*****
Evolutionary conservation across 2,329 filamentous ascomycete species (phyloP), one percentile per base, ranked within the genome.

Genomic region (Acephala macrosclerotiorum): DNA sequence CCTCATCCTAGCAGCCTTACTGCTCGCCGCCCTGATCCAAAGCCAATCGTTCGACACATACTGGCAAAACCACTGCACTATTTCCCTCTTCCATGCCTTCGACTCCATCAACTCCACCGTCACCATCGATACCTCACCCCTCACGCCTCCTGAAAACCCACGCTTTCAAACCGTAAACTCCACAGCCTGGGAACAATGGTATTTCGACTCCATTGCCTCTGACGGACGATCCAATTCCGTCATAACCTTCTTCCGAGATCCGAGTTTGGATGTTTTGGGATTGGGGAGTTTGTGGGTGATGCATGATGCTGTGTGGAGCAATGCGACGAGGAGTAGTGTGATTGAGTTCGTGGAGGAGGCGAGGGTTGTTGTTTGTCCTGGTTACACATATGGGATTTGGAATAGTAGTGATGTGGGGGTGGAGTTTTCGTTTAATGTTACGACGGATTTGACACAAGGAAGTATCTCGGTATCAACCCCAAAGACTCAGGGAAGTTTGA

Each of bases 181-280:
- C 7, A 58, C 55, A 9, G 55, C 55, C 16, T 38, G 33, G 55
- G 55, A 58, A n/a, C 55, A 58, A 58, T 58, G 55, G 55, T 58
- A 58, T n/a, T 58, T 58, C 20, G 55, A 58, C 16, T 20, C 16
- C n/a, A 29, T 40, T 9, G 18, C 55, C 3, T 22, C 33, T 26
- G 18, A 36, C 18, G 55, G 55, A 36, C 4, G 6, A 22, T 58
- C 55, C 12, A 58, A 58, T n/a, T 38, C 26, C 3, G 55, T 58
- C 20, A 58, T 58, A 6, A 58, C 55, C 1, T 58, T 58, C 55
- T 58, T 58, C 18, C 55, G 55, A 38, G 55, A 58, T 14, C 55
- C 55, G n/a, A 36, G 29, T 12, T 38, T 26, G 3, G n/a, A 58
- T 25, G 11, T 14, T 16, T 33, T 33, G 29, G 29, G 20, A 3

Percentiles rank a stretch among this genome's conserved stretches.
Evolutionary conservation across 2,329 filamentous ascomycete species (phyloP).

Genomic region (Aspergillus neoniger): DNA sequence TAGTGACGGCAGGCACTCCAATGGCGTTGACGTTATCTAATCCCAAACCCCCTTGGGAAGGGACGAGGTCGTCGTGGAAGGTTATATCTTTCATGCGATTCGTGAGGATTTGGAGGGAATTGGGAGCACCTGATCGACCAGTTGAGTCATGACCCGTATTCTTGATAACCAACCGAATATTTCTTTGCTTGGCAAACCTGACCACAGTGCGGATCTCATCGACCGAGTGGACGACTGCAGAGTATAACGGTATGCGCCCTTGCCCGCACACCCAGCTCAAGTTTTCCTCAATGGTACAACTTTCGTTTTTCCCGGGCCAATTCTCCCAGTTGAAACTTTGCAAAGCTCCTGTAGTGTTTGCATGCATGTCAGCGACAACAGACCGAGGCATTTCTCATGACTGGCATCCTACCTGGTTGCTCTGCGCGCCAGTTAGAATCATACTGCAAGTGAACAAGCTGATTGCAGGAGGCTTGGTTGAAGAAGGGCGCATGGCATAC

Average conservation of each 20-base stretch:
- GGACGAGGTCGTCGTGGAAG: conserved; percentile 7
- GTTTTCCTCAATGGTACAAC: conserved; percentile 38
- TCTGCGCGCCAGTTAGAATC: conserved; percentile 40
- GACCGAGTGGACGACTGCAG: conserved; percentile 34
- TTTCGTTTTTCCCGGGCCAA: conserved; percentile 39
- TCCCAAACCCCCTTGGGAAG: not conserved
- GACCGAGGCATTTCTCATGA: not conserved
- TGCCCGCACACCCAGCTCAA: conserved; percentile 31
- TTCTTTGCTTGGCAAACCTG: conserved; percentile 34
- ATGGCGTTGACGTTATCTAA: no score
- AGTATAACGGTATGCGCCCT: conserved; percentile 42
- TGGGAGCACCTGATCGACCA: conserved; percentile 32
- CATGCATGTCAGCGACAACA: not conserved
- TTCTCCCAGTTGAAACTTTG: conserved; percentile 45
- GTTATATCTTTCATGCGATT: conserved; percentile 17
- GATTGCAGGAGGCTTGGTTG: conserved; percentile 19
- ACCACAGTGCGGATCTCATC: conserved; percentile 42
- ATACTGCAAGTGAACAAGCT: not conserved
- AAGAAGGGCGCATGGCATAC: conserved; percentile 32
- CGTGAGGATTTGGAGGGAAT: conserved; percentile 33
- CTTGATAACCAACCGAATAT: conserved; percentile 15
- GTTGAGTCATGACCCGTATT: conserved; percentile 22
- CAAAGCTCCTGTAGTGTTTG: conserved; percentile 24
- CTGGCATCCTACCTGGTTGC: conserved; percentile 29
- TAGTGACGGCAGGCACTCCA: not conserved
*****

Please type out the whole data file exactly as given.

Evolutionary conservation across 2,329 filamentous ascomycete species (phyloP), one percentile per base, ranked within the genome.

Genomic region (Acephala macrosclerotiorum): DNA sequence CCTCATCCTAGCAGCCTTACTGCTCGCCGCCCTGATCCAAAGCCAATCGTTCGACACATACTGGCAAAACCACTGCACTATTTCCCTCTTCCATGCCTTCGACTCCATCAACTCCACCGTCACCATCGATACCTCACCCCTCACGCCTCCTGAAAACCCACGCTTTCAAACCGTAAACTCCACAGCCTGGGAACAATGGTATTTCGACTCCATTGCCTCTGACGGACGATCCAATTCCGTCATAACCTTCTTCCGAGATCCGAGTTTGGATGTTTTGGGATTGGGGAGTTTGTGGGTGATGCATGATGCTGTGTGGAGCAATGCGACGAGGAGTAGTGTGATTGAGTTCGTGGAGGAGGCGAGGGTTGTTGTTTGTCCTGGTTACACATATGGGATTTGGAATAGTAGTGATGTGGGGGTGGAGTTTTCGTTTAATGTTACGACGGATTTGACACAAGGAAGTATCTCGGTATCAACCCCAAAGACTCAGGGAAGTTTGA

Each of bases 181-280:
- C 7, A 58, C 55, A 9, G 55, C 55, C 16, T 38, G 33, G 55
- G 55, A 58, A n/a, C 55, A 58, A 58, T 58, G 55, G 55, T 58
- A 58, T n/a, T 58, T 58, C 20, G 55, A 58, C 16, T 20, C 16
- C n/a, A 29, T 40, T 9, G 18, C 55, C 3, T 22, C 33, T 26
- G 18, A 36, C 18, G 55, G 55, A 36, C 4, G 6, A 22, T 58
- C 55, C 12, A 58, A 58, T n/a, T 38, C 26, C 3, G 55, T 58
- C 20, A 58, T 58, A 6, A 58, C 55, C 1, T 58, T 58, C 55
- T 58, T 58, C 18, C 55, G 55, A 38, G 55, A 58, T 14, C 55
- C 55, G n/a, A 36, G 29, T 12, T 38, T 26, G 3, G n/a, A 58
- T 25, G 11, T 14, T 16, T 33, T 33, G 29, G 29, G 20, A 3

Percentiles rank a stretch among this genome's conserved stretches.
Evolutionary conservation across 2,329 filamentous ascomycete species (phyloP).

Genomic region (Aspergillus neoniger): DNA sequence TAGTGACGGCAGGCACTCCAATGGCGTTGACGTTATCTAATCCCAAACCCCCTTGGGAAGGGACGAGGTCGTCGTGGAAGGTTATATCTTTCATGCGATTCGTGAGGATTTGGAGGGAATTGGGAGCACCTGATCGACCAGTTGAGTCATGACCCGTATTCTTGATAACCAACCGAATATTTCTTTGCTTGGCAAACCTGACCACAGTGCGGATCTCATCGACCGAGTGGACGACTGCAGAGTATAACGGTATGCGCCCTTGCCCGCACACCCAGCTCAAGTTTTCCTCAATGGTACAACTTTCGTTTTTCCCGGGCCAATTCTCCCAGTTGAAACTTTGCAAAGCTCCTGTAGTGTTTGCATGCATGTCAGCGACAACAGACCGAGGCATTTCTCATGACTGGCATCCTACCTGGTTGCTCTGCGCGCCAGTTAGAATCATACTGCAAGTGAACAAGCTGATTGCAGGAGGCTTGGTTGAAGAAGGGCGCATGGCATAC

Average conservation of each 20-base stretch:
- GGACGAGGTCGTCGTGGAAG: conserved; percentile 7
- GTTTTCCTCAATGGTACAAC: conserved; percentile 38
- TCTGCGCGCCAGTTAGAATC: conserved; percentile 40
- GACCGAGTGGACGACTGCAG: conserved; percentile 34
- TTTCGTTTTTCCCGGGCCAA: conserved; percentile 39
- TCCCAAACCCCCTTGGGAAG: not conserved
- GACCGAGGCATTTCTCATGA: not conserved
- TGCCCGCACACCCAGCTCAA: conserved; percentile 31
- TTCTTTGCTTGGCAAACCTG: conserved; percentile 34
- ATGGCGTTGACGTTATCTAA: no score
- AGTATAACGGTATGCGCCCT: conserved; percentile 42
- TGGGAGCACCTGATCGACCA: conserved; percentile 32
- CATGCATGTCAGCGACAACA: not conserved
- TTCTCCCAGTTGAAACTTTG: conserved; percentile 45
- GTTATATCTTTCATGCGATT: conserved; percentile 17
- GATTGCAGGAGGCTTGGTTG: conserved; percentile 19
- ACCACAGTGCGGATCTCATC: conserved; percentile 42
- ATACTGCAAGTGAACAAGCT: not conserved
- AAGAAGGGCGCATGGCATAC: conserved; percentile 32
- CGTGAGGATTTGGAGGGAAT: conserved; percentile 33
- CTTGATAACCAACCGAATAT: conserved; percentile 15
- GTTGAGTCATGACCCGTATT: conserved; percentile 22
- CAAAGCTCCTGTAGTGTTTG: conserved; percentile 24
- CTGGCATCCTACCTGGTTGC: conserved; percentile 29
- TAGTGACGGCAGGCACTCCA: not conserved